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Don't Know Much About History?

Updated on September 18, 2010

Starting from the early discovery of America all the way up to the present day Bush administration, Kenneth C. Davis examines the history of the United States in one of his bestselling books, “Don’t Know Much About History: Everything You Need To Know About American History But Never Learned”. In the nine chapters of the book, Davis covers various topics of the history of the United States. Instead of writing the full history of the country, the book is divided into hundreds of questions in which many diverse topics of each era are discussed. For each question the author gives a detailed answer which varies from question to question. The response to each question can simply provide a straight forward answer or it can give the reader different explanations, perspectives, or possibilities for the inquiry.

Early in the book, Davis explains that his main reason for writing it is to show the real picture of history, as he states that, “Our historical sense is frequently skewed, skewered, or plain screwed up by myths and misconceptions”. This is often seen by the false ideas that are presented in pop culture which confuse people’s historical knowledge. Occasionally, an intriguing historical film or TV program come along that captivate people’s attention which is what Kenneth Davis attempts to do in his book. Davis goes over the history of the United States and at the same time makes it interesting by responding to questions such as, “‘Who started the slave trade?’, ‘Why was there a war with Mexico?’, and ‘What did Roosevelt know about a Japanese attack, and when did he know it?’”.

An important aspect of the book was the deep investigation that it gives for each of the questions. Throughout the novel, both major and minor events in the history of the United States are analyzed for a solution. Answers for each question vary from a straightforward answer to the possibility of a conspiracy. In the question, “Who were the witches of Salem?”, for example, the history of the incident is traced from its origin all the way up to the trials themselves. Questions such as the one regarding the John F. Kennedy assassination often lead to the theory of a conspiracy. Yet other questions like, “Did the United State have to drop atomic bombs on Hiroshima and Nagasaki?” try to analyze the situation with “what if…” scenarios. With this deep examination of history, the reader is able to understand many of the happenings in the nation’s history as well as the reason for their occurrence and how they affected the course of events.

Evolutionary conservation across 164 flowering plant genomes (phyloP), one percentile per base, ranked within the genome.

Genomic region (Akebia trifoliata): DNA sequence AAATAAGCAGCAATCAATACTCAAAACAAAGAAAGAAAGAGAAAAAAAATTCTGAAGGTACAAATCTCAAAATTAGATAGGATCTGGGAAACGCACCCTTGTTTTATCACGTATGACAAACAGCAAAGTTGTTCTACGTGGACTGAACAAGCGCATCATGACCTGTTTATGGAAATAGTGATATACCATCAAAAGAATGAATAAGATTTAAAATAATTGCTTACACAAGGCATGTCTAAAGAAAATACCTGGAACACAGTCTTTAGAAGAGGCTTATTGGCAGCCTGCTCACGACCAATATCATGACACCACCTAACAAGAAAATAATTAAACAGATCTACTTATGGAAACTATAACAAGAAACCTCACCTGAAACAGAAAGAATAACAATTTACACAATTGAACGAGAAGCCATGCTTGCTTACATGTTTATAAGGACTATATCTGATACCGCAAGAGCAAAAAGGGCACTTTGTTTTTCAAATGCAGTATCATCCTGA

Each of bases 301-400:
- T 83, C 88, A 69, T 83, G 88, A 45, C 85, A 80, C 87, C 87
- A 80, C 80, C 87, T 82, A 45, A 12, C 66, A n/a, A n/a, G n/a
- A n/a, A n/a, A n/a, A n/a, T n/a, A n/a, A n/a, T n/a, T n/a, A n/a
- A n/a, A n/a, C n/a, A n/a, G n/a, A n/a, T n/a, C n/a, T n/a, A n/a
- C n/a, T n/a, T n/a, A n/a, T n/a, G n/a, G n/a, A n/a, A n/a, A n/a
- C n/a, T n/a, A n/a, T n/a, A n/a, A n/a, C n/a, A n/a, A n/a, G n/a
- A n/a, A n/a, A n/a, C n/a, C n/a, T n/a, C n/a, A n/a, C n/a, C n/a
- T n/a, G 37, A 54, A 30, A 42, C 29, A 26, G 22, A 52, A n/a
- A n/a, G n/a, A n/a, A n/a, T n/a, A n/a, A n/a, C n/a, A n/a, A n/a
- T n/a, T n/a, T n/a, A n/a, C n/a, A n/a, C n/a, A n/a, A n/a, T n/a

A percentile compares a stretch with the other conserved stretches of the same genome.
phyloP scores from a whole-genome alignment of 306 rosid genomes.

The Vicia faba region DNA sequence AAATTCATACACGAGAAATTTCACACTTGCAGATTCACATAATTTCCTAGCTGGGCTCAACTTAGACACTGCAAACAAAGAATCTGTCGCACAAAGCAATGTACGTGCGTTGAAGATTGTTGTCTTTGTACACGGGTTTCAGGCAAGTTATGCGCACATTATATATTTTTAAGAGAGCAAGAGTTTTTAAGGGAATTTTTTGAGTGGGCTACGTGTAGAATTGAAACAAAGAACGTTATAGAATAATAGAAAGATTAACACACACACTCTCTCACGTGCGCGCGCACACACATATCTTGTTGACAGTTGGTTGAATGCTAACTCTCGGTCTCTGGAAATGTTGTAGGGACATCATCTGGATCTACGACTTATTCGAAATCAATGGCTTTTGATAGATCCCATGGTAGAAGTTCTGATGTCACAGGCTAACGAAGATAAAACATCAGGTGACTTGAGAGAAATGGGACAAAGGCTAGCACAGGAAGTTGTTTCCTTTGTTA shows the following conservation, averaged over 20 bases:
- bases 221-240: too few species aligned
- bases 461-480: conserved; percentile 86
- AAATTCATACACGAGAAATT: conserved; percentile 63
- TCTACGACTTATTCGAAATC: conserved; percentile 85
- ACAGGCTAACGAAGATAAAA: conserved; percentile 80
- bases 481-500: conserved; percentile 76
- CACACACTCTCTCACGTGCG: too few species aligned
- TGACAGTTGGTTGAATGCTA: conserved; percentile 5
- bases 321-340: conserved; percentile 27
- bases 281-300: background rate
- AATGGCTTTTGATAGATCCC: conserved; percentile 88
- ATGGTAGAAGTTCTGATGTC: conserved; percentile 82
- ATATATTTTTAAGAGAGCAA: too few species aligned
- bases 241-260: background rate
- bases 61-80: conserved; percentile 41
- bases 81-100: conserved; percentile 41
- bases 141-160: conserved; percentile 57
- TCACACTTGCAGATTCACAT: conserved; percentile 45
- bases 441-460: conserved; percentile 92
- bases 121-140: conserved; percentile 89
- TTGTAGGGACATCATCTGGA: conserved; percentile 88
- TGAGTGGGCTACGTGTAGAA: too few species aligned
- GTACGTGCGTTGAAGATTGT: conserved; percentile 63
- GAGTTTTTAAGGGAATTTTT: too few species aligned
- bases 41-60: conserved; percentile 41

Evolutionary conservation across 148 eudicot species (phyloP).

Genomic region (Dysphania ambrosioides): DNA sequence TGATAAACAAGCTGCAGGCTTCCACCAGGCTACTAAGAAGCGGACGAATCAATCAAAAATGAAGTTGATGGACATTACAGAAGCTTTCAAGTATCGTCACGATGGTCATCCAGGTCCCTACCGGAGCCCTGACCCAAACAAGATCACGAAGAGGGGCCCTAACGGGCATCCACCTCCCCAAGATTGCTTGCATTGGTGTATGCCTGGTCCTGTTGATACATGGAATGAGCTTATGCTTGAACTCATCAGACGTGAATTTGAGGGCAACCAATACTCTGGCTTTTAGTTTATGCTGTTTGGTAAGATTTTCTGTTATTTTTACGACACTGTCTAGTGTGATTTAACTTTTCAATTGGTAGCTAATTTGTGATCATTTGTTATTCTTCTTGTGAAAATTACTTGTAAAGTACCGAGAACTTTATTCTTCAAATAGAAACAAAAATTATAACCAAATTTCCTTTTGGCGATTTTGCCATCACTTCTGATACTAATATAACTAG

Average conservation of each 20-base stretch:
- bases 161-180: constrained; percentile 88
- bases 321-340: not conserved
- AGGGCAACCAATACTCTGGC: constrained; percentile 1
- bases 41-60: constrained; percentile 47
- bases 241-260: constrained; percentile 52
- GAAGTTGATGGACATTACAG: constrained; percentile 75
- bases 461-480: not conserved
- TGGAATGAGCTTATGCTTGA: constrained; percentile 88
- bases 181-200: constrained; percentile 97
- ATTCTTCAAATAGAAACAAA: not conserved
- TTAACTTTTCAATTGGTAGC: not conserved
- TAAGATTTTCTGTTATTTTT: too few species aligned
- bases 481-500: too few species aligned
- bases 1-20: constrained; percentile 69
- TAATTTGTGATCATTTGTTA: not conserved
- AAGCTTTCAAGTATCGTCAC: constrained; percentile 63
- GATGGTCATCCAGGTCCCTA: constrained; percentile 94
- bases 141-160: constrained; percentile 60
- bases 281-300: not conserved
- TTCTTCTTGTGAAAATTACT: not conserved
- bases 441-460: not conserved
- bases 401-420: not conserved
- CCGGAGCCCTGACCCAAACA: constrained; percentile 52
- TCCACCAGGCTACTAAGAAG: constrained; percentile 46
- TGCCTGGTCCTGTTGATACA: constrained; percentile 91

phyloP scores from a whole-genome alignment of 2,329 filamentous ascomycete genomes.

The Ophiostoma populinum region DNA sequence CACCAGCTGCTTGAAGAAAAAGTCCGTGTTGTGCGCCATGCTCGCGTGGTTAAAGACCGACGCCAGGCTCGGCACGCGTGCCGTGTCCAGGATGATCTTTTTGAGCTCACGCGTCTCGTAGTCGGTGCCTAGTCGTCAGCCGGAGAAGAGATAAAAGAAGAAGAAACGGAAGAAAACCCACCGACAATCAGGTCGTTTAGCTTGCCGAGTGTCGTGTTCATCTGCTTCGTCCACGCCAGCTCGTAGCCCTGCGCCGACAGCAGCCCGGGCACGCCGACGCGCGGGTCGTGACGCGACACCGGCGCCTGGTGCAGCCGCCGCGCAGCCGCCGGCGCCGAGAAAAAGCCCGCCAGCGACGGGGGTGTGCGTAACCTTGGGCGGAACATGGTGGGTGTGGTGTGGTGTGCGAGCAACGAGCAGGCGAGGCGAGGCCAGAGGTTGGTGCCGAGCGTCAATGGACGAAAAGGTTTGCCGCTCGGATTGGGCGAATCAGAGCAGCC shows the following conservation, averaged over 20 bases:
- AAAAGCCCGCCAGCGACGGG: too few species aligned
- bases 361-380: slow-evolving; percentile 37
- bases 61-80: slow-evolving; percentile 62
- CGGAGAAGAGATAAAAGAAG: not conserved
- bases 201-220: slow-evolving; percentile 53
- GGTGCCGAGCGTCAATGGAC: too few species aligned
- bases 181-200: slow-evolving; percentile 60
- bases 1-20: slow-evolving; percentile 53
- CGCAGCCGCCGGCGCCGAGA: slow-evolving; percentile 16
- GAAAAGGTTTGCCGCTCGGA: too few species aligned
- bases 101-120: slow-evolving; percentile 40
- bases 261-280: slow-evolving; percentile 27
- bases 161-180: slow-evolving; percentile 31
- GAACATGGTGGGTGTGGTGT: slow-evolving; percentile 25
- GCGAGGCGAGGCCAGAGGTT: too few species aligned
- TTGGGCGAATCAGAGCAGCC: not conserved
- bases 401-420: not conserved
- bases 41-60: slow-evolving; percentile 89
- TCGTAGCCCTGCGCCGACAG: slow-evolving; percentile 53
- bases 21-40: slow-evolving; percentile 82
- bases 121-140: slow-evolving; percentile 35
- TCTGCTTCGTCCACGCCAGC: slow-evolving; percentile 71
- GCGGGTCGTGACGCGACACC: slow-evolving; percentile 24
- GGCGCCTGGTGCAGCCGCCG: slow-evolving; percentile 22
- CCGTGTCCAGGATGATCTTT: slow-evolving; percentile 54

The information given by this book can be a review to some but a revelation to others. Even though everyone learns about history at one point or another, they never learn everything there is to know about it. In the same way, the information given in this book doesn’t go over every single event in the history of the United States but instead serves as a supplement to what one already knows or doesn’t know. There are many interesting facts in the book such as how the new world got its name (America) and how Peter Minuit paid natives $24 in today’s currency for the island of Manhattan. Other facts can be revealing or even shocking to some like learning about the type of person that Christopher Columbus really was or how European settlers brutally destroyed the natives for their land. In addition to questions and answers, there are also many quotes of famous people from each time period which provide an accurate account of what was happening at the time. Furthermore a timeline for major wars is also available as well as several appendices that supplement the reading.

Kenneth Davis does a superb job when writing this book as he recounts history with in-depth facts and astounding information. Davis has a unique style in writing this book which is what accounts for his success. Unlike history textbooks that express no emotion in their writing, Davis puts a little of his attitude into the book which makes the reader feel as if though they were being taught by their favorite teacher. Composed of questions and answers, quotes from well known people in history, timelines of major events, and a sense of human emotion, this book has a high level of interest which makes learning history a whole new experience for both novices and experts alike. After reading this book, I have come to realize that history is always full of mysteries which are often forgotten or never told and that learning history can be enjoyable.              


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